Applying for Land Reclamation: Taking Back Okinawan Sovereignty
Translated By Stephanie Chiu
12 January 2013
Edited by Victoria Denholm
Japan - Ryukyushimpo - Original Article (Japanese)
Prior to Prime Minister Shinzo Abe’s visit to America in February, the Japanese government stated that it was considering an application to reclaim public waters as part of the plan to relocate the American Air Base in Futenma to Henoko in Nago City. However, there’s absolutely no way this could be passed.
The Governor of Okinawa, the Okinawa Prefectural Assembly and all 41 municipalities in Okinawa have opposed its relocation within the prefecture and are requesting either its relocation out of the prefecture or the country, or complete closure and revocation. If the government continues with procedures that oppose the popular will of Okinawa, it will be the same as declaring that the people of Okinawa aren’t living, breathing humans. Okinawa isn’t just some uninhabited islands wrapped up in political struggle. There’s no other democracy in the world where this kind of discriminatory treatment prevails.
If the Prime Minister, who touted a plan to “take back Japan” during the lower house election, applies for land reclamation as a visiting gift for his trip to America, then not only would the Japanese people be unable to take back Japan through the Futenma relocation issue, but they’d also be giving up Okinawa.
Currently, the head of the Executive Office of the Governor, Susumu Matayoshi, is visiting America to explain Okinawa’s request to relocate the base outside the prefecture. The fact that the government is acting contrary to these wishes during the visit is unforgivable. Last month Prime Minister Abe stated in an interview after the election that he “will make effort to gain local support for the relocation plan to Henoko in Nago City,” but can you really say that he’s trying to gain local support? Surely isn’t he only mocking the people of Okinawa?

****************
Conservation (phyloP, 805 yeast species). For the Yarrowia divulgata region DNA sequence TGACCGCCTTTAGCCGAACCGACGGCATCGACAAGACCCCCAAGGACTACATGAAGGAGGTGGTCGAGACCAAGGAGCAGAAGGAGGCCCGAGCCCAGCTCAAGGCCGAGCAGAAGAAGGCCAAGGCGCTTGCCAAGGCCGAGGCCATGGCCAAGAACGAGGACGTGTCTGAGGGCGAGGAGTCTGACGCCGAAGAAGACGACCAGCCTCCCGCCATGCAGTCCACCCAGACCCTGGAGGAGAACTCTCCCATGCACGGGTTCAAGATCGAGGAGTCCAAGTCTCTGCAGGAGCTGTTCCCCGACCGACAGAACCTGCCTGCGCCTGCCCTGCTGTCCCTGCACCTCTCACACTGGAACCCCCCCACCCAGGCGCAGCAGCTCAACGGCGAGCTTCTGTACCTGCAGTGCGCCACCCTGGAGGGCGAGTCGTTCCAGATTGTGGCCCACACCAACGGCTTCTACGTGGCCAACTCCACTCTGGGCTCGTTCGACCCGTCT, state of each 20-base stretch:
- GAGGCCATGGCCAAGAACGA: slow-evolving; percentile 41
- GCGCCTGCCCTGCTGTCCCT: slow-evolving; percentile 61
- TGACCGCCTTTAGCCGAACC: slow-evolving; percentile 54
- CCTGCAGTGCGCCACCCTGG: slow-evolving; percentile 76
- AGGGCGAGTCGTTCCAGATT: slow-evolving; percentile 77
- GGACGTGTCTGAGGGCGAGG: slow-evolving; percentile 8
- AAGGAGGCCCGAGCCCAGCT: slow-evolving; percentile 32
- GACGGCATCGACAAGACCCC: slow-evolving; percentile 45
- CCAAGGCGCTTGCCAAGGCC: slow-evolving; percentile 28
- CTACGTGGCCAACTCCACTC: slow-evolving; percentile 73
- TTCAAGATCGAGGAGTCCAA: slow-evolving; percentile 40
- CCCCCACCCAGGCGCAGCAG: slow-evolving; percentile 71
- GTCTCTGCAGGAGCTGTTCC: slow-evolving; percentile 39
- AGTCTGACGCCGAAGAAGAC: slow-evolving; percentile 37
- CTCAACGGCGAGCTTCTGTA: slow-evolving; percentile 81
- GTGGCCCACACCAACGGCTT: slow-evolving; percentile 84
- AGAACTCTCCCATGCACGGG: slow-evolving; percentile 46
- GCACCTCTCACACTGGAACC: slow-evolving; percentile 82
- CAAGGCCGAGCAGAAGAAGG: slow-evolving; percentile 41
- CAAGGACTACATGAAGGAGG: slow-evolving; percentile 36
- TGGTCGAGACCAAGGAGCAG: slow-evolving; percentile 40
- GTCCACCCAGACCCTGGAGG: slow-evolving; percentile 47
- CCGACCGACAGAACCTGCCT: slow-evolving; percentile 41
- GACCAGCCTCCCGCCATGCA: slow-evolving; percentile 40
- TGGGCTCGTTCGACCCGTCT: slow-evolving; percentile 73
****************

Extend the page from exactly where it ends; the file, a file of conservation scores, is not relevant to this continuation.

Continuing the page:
A revised version of the environmental impact report on the planned relocation was submitted last December, and is currently undergoing official examination. Despite the fact that the governor of the prefecture concluded that “environmental preservation is impossible,” the revision failed to address the concerns of the prefecture. Instead of preparing a presentation of the procedure and seriously considering the environmental impact, the revision presumes the outcome as a forgone conclusion treating the relocation as inevitable.
The revision was submitted between the crushing loss of Noda’s Democratic administration in the lower house election and the transition to the new administration. If the Abe administration plans to move onto the next phase without considering the outcome like the administration before it, then I have no choice but to stop taking it seriously.
Last year, an editorial in the New York Times pointed out that “many Okinawans believe, with justification, that their views are irrelevant to the Japanese government and the United States, whose geopolitical priorities trump local concerns.” It’s ironic how that newspaper understands the feelings of the Okinawan people better than the Japanese government.
The Abe administration should take back Okinawan sovereignty in order to normalize Japan-U.S. relations. Moreover, it would be wise to bid farewell to the land reclamation application and respect the popular will of the people.
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